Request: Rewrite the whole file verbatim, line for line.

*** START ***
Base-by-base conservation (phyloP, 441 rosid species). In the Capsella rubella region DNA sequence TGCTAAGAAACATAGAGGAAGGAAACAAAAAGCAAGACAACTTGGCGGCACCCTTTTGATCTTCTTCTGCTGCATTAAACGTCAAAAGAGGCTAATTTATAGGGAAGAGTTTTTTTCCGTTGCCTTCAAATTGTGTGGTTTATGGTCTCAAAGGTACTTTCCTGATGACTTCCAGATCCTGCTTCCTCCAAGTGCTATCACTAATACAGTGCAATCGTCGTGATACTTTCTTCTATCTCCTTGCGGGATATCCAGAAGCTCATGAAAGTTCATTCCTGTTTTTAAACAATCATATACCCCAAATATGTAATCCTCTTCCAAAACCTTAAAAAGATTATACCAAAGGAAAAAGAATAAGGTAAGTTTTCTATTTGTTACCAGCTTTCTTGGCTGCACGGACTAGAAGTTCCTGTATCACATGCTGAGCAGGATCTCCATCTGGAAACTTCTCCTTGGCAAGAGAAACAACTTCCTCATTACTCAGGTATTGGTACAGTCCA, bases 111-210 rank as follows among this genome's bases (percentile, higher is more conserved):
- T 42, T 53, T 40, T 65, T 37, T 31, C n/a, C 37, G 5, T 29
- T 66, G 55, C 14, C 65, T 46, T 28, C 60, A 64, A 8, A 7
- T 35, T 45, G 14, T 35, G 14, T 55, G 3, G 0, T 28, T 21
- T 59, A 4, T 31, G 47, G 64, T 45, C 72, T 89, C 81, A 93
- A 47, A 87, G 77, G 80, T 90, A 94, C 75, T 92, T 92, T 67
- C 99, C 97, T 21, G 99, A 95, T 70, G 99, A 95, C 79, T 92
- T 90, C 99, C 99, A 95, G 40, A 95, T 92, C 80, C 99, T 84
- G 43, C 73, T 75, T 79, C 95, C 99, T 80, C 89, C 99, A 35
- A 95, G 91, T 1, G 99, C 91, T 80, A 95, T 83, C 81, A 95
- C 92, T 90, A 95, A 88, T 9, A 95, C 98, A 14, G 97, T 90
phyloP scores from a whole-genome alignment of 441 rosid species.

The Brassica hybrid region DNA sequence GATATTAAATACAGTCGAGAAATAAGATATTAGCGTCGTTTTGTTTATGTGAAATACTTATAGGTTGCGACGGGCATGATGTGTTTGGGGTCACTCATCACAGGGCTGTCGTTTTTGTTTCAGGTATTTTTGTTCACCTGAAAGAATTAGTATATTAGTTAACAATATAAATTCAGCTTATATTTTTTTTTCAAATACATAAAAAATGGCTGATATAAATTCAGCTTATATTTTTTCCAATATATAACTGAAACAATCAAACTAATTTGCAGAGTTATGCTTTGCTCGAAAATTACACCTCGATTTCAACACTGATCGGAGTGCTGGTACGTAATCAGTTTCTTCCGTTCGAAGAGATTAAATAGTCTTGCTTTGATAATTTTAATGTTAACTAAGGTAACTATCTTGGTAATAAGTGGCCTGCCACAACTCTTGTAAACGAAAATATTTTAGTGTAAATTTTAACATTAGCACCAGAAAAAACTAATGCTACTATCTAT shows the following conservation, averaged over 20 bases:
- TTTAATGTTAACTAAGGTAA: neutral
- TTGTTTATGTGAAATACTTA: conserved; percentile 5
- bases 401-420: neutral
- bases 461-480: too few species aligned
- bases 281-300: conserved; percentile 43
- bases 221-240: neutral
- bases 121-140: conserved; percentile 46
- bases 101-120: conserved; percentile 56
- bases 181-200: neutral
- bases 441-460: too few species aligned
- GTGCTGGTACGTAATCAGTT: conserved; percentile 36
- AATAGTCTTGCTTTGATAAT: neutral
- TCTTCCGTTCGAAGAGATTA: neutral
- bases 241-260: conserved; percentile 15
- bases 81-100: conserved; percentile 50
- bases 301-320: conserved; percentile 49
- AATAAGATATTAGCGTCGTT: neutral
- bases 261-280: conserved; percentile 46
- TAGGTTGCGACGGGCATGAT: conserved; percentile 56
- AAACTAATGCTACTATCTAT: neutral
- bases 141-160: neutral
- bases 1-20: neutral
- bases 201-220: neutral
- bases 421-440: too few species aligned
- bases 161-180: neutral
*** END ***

Base-by-base conservation (phyloP, 441 rosid species). In the Capsella rubella region DNA sequence TGCTAAGAAACATAGAGGAAGGAAACAAAAAGCAAGACAACTTGGCGGCACCCTTTTGATCTTCTTCTGCTGCATTAAACGTCAAAAGAGGCTAATTTATAGGGAAGAGTTTTTTTCCGTTGCCTTCAAATTGTGTGGTTTATGGTCTCAAAGGTACTTTCCTGATGACTTCCAGATCCTGCTTCCTCCAAGTGCTATCACTAATACAGTGCAATCGTCGTGATACTTTCTTCTATCTCCTTGCGGGATATCCAGAAGCTCATGAAAGTTCATTCCTGTTTTTAAACAATCATATACCCCAAATATGTAATCCTCTTCCAAAACCTTAAAAAGATTATACCAAAGGAAAAAGAATAAGGTAAGTTTTCTATTTGTTACCAGCTTTCTTGGCTGCACGGACTAGAAGTTCCTGTATCACATGCTGAGCAGGATCTCCATCTGGAAACTTCTCCTTGGCAAGAGAAACAACTTCCTCATTACTCAGGTATTGGTACAGTCCA, bases 111-210 rank as follows among this genome's bases (percentile, higher is more conserved):
- T 42, T 53, T 40, T 65, T 37, T 31, C n/a, C 37, G 5, T 29
- T 66, G 55, C 14, C 65, T 46, T 28, C 60, A 64, A 8, A 7
- T 35, T 45, G 14, T 35, G 14, T 55, G 3, G 0, T 28, T 21
- T 59, A 4, T 31, G 47, G 64, T 45, C 72, T 89, C 81, A 93
- A 47, A 87, G 77, G 80, T 90, A 94, C 75, T 92, T 92, T 67
- C 99, C 97, T 21, G 99, A 95, T 70, G 99, A 95, C 79, T 92
- T 90, C 99, C 99, A 95, G 40, A 95, T 92, C 80, C 99, T 84
- G 43, C 73, T 75, T 79, C 95, C 99, T 80, C 89, C 99, A 35
- A 95, G 91, T 1, G 99, C 91, T 80, A 95, T 83, C 81, A 95
- C 92, T 90, A 95, A 88, T 9, A 95, C 98, A 14, G 97, T 90
phyloP scores from a whole-genome alignment of 441 rosid species.

The Brassica hybrid region DNA sequence GATATTAAATACAGTCGAGAAATAAGATATTAGCGTCGTTTTGTTTATGTGAAATACTTATAGGTTGCGACGGGCATGATGTGTTTGGGGTCACTCATCACAGGGCTGTCGTTTTTGTTTCAGGTATTTTTGTTCACCTGAAAGAATTAGTATATTAGTTAACAATATAAATTCAGCTTATATTTTTTTTTCAAATACATAAAAAATGGCTGATATAAATTCAGCTTATATTTTTTCCAATATATAACTGAAACAATCAAACTAATTTGCAGAGTTATGCTTTGCTCGAAAATTACACCTCGATTTCAACACTGATCGGAGTGCTGGTACGTAATCAGTTTCTTCCGTTCGAAGAGATTAAATAGTCTTGCTTTGATAATTTTAATGTTAACTAAGGTAACTATCTTGGTAATAAGTGGCCTGCCACAACTCTTGTAAACGAAAATATTTTAGTGTAAATTTTAACATTAGCACCAGAAAAAACTAATGCTACTATCTAT shows the following conservation, averaged over 20 bases:
- TTTAATGTTAACTAAGGTAA: neutral
- TTGTTTATGTGAAATACTTA: conserved; percentile 5
- bases 401-420: neutral
- bases 461-480: too few species aligned
- bases 281-300: conserved; percentile 43
- bases 221-240: neutral
- bases 121-140: conserved; percentile 46
- bases 101-120: conserved; percentile 56
- bases 181-200: neutral
- bases 441-460: too few species aligned
- GTGCTGGTACGTAATCAGTT: conserved; percentile 36
- AATAGTCTTGCTTTGATAAT: neutral
- TCTTCCGTTCGAAGAGATTA: neutral
- bases 241-260: conserved; percentile 15
- bases 81-100: conserved; percentile 50
- bases 301-320: conserved; percentile 49
- AATAAGATATTAGCGTCGTT: neutral
- bases 261-280: conserved; percentile 46
- TAGGTTGCGACGGGCATGAT: conserved; percentile 56
- AAACTAATGCTACTATCTAT: neutral
- bases 141-160: neutral
- bases 1-20: neutral
- bases 201-220: neutral
- bases 421-440: too few species aligned
- bases 161-180: neutral